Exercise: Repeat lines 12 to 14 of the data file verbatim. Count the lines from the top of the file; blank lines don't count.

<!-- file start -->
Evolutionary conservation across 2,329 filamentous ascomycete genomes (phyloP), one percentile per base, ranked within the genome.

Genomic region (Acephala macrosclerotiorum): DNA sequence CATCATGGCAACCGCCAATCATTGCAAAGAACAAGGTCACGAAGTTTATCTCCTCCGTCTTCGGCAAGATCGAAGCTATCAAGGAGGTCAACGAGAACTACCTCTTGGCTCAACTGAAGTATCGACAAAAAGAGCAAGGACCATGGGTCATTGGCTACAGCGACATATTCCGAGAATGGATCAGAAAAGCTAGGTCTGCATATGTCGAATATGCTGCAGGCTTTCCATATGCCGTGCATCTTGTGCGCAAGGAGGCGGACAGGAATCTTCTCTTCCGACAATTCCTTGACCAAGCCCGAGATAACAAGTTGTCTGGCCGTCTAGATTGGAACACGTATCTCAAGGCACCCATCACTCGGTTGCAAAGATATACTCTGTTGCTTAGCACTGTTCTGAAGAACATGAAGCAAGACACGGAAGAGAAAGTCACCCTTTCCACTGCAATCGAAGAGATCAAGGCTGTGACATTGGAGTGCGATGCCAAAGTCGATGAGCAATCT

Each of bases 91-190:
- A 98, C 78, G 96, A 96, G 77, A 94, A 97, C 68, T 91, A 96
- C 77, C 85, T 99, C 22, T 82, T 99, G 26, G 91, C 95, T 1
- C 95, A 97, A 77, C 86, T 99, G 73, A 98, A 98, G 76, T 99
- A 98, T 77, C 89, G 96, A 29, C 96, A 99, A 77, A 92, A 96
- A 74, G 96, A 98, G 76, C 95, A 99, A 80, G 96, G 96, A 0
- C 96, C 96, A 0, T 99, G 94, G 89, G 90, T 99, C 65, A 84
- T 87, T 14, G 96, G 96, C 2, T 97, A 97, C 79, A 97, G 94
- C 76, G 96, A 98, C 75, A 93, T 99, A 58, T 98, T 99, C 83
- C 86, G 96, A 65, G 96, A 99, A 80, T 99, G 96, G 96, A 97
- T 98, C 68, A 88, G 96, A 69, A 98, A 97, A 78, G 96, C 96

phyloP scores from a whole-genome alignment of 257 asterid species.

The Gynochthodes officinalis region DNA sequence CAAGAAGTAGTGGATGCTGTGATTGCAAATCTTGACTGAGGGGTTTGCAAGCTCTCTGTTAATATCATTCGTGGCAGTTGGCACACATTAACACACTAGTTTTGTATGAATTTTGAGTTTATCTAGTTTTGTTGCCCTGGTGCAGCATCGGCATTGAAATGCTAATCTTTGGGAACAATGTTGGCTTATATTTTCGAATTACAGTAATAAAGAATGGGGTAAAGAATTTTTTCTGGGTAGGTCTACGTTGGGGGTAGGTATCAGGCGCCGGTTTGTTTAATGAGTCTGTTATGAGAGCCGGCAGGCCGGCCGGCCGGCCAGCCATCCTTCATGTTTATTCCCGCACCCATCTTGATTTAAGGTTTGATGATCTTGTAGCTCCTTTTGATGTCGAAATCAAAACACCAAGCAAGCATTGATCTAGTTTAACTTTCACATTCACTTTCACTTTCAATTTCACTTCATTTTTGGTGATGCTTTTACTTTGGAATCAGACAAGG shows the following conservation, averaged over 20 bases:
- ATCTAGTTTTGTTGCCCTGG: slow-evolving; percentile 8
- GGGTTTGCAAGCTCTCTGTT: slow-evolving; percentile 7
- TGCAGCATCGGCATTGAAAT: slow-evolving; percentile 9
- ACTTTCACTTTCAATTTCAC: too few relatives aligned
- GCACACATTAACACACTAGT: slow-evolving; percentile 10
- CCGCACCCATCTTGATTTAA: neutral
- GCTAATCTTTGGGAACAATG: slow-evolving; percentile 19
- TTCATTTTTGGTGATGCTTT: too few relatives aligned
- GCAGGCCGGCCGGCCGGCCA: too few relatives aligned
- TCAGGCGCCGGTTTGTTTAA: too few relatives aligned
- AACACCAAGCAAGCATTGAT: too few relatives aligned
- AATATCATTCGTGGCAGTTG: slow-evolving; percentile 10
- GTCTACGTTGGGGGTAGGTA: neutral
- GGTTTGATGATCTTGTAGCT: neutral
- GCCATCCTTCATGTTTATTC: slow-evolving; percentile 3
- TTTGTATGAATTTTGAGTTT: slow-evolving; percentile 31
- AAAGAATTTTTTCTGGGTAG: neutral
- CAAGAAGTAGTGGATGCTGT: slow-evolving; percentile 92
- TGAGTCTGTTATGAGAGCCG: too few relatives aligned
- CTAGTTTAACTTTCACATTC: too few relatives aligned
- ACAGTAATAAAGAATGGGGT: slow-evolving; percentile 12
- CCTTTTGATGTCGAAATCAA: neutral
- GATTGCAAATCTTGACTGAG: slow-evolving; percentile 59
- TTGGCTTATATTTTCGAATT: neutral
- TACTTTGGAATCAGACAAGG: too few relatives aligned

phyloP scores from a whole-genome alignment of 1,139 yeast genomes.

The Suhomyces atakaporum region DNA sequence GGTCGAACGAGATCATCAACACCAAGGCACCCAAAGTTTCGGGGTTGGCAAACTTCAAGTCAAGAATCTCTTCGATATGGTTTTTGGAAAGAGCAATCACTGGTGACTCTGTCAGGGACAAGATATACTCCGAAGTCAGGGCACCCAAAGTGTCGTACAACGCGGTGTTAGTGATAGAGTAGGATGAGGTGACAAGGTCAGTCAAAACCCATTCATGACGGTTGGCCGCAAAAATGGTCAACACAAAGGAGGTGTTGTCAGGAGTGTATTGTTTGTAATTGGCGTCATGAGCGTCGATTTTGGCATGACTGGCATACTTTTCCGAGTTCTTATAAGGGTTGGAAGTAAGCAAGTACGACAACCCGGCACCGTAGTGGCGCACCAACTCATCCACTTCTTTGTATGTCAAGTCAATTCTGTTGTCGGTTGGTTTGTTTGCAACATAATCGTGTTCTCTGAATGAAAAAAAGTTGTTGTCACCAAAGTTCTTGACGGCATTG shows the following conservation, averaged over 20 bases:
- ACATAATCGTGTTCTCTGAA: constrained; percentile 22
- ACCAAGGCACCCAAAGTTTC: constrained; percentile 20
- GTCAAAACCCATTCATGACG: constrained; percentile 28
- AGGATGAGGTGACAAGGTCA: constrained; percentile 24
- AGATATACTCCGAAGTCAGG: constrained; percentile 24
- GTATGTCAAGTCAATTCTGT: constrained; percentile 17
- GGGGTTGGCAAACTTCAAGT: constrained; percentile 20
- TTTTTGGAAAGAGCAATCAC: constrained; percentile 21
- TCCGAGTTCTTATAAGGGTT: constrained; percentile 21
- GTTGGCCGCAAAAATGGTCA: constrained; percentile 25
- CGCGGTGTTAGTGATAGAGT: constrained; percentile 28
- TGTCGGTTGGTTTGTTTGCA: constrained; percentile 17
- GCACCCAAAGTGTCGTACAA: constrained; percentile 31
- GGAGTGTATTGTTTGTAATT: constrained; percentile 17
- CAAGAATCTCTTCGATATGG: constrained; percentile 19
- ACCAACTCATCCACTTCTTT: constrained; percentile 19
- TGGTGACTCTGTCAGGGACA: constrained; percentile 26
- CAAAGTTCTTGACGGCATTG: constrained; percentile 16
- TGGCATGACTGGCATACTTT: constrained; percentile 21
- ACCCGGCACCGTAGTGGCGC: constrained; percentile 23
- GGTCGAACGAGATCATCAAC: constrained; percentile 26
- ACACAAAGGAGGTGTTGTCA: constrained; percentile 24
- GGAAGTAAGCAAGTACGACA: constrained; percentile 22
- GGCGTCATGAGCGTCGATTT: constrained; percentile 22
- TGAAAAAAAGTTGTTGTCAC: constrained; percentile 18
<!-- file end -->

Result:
- C 86, G 96, A 65, G 96, A 99, A 80, T 99, G 96, G 96, A 97
- T 98, C 68, A 88, G 96, A 69, A 98, A 97, A 78, G 96, C 96

phyloP scores from a whole-genome alignment of 257 asterid species.